Eating live animals is the practice of humans eating animals that are still alive. It is a traditional practice in many East Asian food cultures as well as in Western television game shows. Eating live animals, or parts of live animals, may be unlawful in certain jurisdictions under animal cruelty laws. Religious prohibitions on the eating of live animals by humans are also present in various world religions. Animals are also eaten alive for shock value.
As a crime
In October 1963, a case was reported in Vitória de Santo Antão, Pernambuco, Brazil. A man named Antônio Pinto bought a donkey for three thousand Cruzeiros. He then galloped with the animal and stopped at every bar he sighted to have a drink. Then, he bit on the animal's ear strong enough to swallow it. He said that he had eaten the animal's ear as a "snack." Finally, he strangled the donkey with a cord.
In 1998, 53-year-old Boussounga Zanga, a watchman originating from Burkina Faso, while in Abidjan in Ivory Coast, was bitten by his neighbour's dog. Enraged by a bite wound in his left buttock and by a rant by the neighbour that Zanga had provoked the animal, he cooked the animal then served his family with dog meat. He was then questioned by the neighbour, who found the dog's head and skin inside a trash bin. The dog's owner asked for an indemnity of US$ 750.
For shock value
Several television game shows such as Fear Factor, Survivor and I'm a Celebrity feature segments where contestants must eat live animals including spiders, cockroaches and grubs. Other shows such as Man vs. Wild also feature Bear Grylls eating various insects alive. There have been calls to ban eating animals alive on these shows. A YouTube channel called "Food for Louis" shows Louis Cole eating live animals.
In Japan, Ikizukuri ("prepared alive") is the preparation of sashimi ("pierced food") made from live seafood. The most popular sea animal used in ikizukuri is fish but octopus is typically the only species that is still moving on the plate.
Another fish dish invented by a Taiwanese chef from Chiayi, is called Yin Yang fish (also dead-and-alive fish) in which the fish's body (but not the head) is rapidly deep-fried and served while the head is still fresh and moving. It is prepared extremely quickly, with care not to damage the internal organs, so that the fish can remain alive for thirty minutes.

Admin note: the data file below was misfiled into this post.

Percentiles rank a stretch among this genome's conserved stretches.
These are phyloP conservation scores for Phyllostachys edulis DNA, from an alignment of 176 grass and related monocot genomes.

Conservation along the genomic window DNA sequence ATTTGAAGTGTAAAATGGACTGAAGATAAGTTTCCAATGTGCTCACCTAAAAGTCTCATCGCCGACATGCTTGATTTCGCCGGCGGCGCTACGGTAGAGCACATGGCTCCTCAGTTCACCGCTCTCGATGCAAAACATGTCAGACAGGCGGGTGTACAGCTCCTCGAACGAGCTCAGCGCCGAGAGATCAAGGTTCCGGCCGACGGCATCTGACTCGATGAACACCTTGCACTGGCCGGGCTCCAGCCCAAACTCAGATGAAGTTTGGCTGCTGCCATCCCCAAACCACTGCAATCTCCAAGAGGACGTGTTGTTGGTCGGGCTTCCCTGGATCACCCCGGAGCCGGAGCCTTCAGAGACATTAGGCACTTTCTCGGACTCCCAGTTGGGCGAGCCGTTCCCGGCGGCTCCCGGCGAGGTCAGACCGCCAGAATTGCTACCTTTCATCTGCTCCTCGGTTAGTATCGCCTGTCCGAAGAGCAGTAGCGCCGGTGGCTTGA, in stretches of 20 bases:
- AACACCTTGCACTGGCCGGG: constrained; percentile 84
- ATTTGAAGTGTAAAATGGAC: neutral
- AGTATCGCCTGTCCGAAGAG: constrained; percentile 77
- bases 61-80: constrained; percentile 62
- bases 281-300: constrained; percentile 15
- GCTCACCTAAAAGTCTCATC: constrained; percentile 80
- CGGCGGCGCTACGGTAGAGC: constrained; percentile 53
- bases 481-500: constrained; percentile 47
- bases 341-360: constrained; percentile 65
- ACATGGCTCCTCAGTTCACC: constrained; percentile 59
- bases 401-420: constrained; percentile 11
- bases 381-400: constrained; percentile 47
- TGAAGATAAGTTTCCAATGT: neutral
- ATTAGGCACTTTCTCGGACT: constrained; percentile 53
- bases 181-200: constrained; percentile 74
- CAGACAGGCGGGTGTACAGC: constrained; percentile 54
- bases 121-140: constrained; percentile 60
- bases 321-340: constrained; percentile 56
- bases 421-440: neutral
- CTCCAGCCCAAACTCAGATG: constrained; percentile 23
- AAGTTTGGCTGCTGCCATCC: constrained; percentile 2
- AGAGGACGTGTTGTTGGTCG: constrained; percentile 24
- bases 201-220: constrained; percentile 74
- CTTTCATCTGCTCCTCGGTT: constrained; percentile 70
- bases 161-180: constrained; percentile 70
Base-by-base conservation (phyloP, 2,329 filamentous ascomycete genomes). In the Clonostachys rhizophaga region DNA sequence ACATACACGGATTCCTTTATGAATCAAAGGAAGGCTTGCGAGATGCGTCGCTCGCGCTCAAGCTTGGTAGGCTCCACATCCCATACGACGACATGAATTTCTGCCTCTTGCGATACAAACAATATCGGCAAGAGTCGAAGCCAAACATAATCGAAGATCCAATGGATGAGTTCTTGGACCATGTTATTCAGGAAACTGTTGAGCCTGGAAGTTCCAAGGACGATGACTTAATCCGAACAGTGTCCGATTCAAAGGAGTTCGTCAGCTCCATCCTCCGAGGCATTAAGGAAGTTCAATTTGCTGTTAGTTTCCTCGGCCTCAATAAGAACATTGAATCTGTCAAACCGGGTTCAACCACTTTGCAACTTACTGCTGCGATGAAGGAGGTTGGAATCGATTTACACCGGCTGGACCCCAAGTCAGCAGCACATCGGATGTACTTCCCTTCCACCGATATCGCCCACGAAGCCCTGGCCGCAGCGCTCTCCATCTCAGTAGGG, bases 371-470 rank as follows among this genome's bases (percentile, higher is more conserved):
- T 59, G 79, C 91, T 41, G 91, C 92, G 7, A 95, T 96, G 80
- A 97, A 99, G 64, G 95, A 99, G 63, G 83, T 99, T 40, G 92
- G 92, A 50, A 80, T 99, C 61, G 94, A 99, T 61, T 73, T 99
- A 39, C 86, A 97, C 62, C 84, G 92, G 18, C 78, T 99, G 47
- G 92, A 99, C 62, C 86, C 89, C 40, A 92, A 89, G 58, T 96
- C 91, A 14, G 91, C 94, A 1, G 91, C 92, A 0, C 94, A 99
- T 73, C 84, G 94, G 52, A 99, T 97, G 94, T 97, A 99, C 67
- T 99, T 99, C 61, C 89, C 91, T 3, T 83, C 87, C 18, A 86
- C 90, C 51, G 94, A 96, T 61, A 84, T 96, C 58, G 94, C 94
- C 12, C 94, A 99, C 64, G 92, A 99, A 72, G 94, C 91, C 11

In 2012, a video showing a woman in Japan eating a live frog was posted on YouTube and went viral. In the video, a live frog is seen stabbed alive, stripped of its skin, and its inedible innards removed to be served as fresh sashimi on an iced platter.
In 2007, a newspaper reported that a man from south east China claimed that eating live frogs for a month cured his intestinal problems. He also eats live mice and rats.
In Vietnam, food markets selling live frogs,
Andrew Zimmern of the Travel Channel's Bizarre Foods ate frog sashimi in restaurant seafood name Asadachi in Shinjuku. Though most of the frog is served dead (and raw), the meal begins by eating the frog's fresh, still-beating heart.
Consuming the beating heart and blood of live snakes has been a reported practice among some locals and tourists in certain parts of Vietnam, particularly Le Mat village in Hanoi. The practice was documented on Gordon's Great Escape when celebrity chef Gordon Ramsay swallowed the beating heart of a cobra at a Ho Chi Minh eatery. It was also consumed by celebrity chef Anthony Bourdain in the same city.
In Korea, Sannakji is the preparation of live octopus that has been cut into small pieces or prepared whole, and served with its arms still squirming. Sannakji connoisseurs enjoy more than just the taste of the fresh meat; they enjoy the sensation of the still-active suction cups on the octopus' arms as they stick to the mouth. Novices are advised to chew before swallowing to avoid the threat of being choked.